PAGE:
Published September 13th, 2023
With concerns regarding proposed toll hikes on bridges, SB-532 is put on hold
By Vera Kochan
Seven members of the House of Representatives, led by Mark DeSaulnier (D - Walnut Creek) and Anna G. Eshoo (D - Menlo Park), had written and signed an Aug. 4 letter to Gov. Gavin Newsom, State Senate and Assembly Leaders Toni Atkins and Robert Rivas (respectively), expressing their concern over SB-532 - a bill that, if passed, would have raised tolls on seven Bay Area bridges (operated by Bay Area Toll Authority) by $1.50, resulting in drivers paying $9.50 to cross one bridge as soon as 2024. This would not apply to the Golden Gate Bridge, which is operated and maintained by Golden Gate Bridge, Highway and Transportation District.
? SB-532 was written by State Senator Scott Wiener and Assembly Member Lori Wilson (D - Suisin City) with the intent of giving Bay Area transit agencies enough time to continue services while seeking a reliable source in the form a possible ballot measure.
? During an Aug. 22 interview on KTVU FOX 2 Weiner stated, "We had a lot of support in our Bay Area legislative delegations, but there was opposition, too. So ultimately, we ran out of time to try to build consensus, so we are going to work over the fall recess to try to build more consensus around a funding solution."
? If SB-532 had passed, Lamorinda residents who commute to work five days a week over bridges could have expected to pay approximately $2,470 in annual toll fees. Hardest hit would have been low- and moderate-income residents who don't have the luxury of working from home.
? "Data from bridge toll transactions shows that 59% of toll payers on the Bay Area bridges come from just three East Bay counties: Alameda County (27.5%), Contra Costa County (19.7%) and Solano County (11.8%)," stated the letter. "On the San Francisco Oakland Bay Bridge alone, where over 31 million toll transactions occurred in one year, 52% of the toll payers came from Alameda County and Contra Costa County. Further, the percentage of bridge drivers originating from Contra Costa County, San Mateo County, and Santa Clara County has increased since 2015, and now accounts for almost 31% of toll transactions."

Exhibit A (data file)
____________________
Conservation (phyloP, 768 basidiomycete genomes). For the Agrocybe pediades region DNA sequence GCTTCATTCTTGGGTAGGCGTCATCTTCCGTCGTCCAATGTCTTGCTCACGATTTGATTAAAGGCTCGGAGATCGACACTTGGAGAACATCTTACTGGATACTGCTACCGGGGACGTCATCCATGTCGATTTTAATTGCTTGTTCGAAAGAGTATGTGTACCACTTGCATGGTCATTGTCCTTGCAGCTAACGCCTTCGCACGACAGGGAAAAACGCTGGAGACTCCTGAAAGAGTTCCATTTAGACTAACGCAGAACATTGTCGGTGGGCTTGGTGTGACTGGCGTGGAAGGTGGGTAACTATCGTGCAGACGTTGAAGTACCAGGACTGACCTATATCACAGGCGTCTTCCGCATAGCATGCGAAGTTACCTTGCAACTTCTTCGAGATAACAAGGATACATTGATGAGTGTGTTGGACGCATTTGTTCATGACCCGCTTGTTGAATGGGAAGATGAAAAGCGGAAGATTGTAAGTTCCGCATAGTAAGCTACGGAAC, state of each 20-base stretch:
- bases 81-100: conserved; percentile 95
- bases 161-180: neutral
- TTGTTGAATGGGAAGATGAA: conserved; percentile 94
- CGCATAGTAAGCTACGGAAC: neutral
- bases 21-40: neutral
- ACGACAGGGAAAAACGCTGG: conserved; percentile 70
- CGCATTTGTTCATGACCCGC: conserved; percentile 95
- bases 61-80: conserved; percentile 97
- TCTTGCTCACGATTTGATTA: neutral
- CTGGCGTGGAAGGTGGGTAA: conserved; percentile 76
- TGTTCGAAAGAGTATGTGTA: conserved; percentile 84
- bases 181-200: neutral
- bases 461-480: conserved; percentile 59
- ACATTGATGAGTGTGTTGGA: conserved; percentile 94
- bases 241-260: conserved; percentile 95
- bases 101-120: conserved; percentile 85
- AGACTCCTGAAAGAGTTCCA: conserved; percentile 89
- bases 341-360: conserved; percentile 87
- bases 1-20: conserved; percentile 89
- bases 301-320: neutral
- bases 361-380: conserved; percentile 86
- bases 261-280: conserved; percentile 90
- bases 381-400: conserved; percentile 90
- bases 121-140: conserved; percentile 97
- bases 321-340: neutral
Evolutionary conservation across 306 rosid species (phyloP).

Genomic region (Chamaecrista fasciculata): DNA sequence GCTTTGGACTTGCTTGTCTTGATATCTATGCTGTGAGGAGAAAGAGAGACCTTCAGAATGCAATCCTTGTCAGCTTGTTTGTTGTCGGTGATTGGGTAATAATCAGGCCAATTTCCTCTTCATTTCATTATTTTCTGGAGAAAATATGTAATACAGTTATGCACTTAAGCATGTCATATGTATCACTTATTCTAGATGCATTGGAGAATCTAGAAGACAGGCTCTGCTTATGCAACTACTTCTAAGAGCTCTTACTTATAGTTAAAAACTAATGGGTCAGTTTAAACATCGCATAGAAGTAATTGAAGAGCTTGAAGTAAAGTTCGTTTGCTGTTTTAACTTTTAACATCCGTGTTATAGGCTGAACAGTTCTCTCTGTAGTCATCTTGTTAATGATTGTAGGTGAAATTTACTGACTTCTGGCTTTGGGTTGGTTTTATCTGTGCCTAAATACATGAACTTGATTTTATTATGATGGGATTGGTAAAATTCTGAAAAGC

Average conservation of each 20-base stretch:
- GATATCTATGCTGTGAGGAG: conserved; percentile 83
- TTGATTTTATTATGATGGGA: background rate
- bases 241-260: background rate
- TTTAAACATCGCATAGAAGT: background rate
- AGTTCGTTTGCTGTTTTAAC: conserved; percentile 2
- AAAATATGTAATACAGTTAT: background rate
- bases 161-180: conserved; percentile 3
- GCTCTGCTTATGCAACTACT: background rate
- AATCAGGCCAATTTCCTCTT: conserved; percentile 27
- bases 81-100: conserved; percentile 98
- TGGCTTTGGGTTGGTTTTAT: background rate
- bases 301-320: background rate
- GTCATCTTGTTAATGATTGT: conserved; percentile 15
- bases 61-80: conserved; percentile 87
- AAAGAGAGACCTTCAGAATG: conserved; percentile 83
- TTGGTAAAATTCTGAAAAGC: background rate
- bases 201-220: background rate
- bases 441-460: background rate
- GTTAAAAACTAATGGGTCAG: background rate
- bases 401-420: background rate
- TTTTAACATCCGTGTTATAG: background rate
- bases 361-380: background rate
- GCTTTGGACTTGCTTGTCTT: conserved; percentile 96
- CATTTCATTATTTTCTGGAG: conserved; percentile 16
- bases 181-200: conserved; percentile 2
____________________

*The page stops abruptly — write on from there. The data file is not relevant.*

? The letter also acknowledged that COVID-19 had an adverse effect on transit systems to the point that financial sustainability took a hit, and ridership complaints pointed to lack of safety, security, reliability, and filthy conditions.
? The members of congress also felt that additional information was needed to warrant such a toll hike. They requested a cost-benefit analysis of the impact of the proposed increase in bridge tolls on the average daily driver of these affected Bay Area bridges, a plan for independent oversight of both the distribution of funds by the Metropolitan Transportation Commission to the Bay Area transit agencies and the usage of funds by Bay Area transit agencies, as well as an analysis of which transit agencies will receive support from these funds and their areas of service, compared to the drivers that pay the tolls. They also wanted to know the impact of this type of short-term funding source on finding sustainable long-term solutions, without substantial external aid/bailouts (including emergency federal aid), to support the operations of Bay Area transit agencies, and requested an impact analysis of low-income or car-dependent commuters.
? According to DeSaulnier's website, "The letter has received support from The Bay Area Council. `The Bay Area Council, which has led and supported numerous major investments in transportation over the generations strongly opposes SB-532,' said Jim Wunderman, Bay Area Council President and CEO. `Before yet again asking motorists to dig deep and pay more tolls, let's have a complete and honest review of our region's transit system, and ensure that we are delivering on reliability, efficiency, safety and connectivity among the 27 operating agencies. The public deserves nothing less.'"

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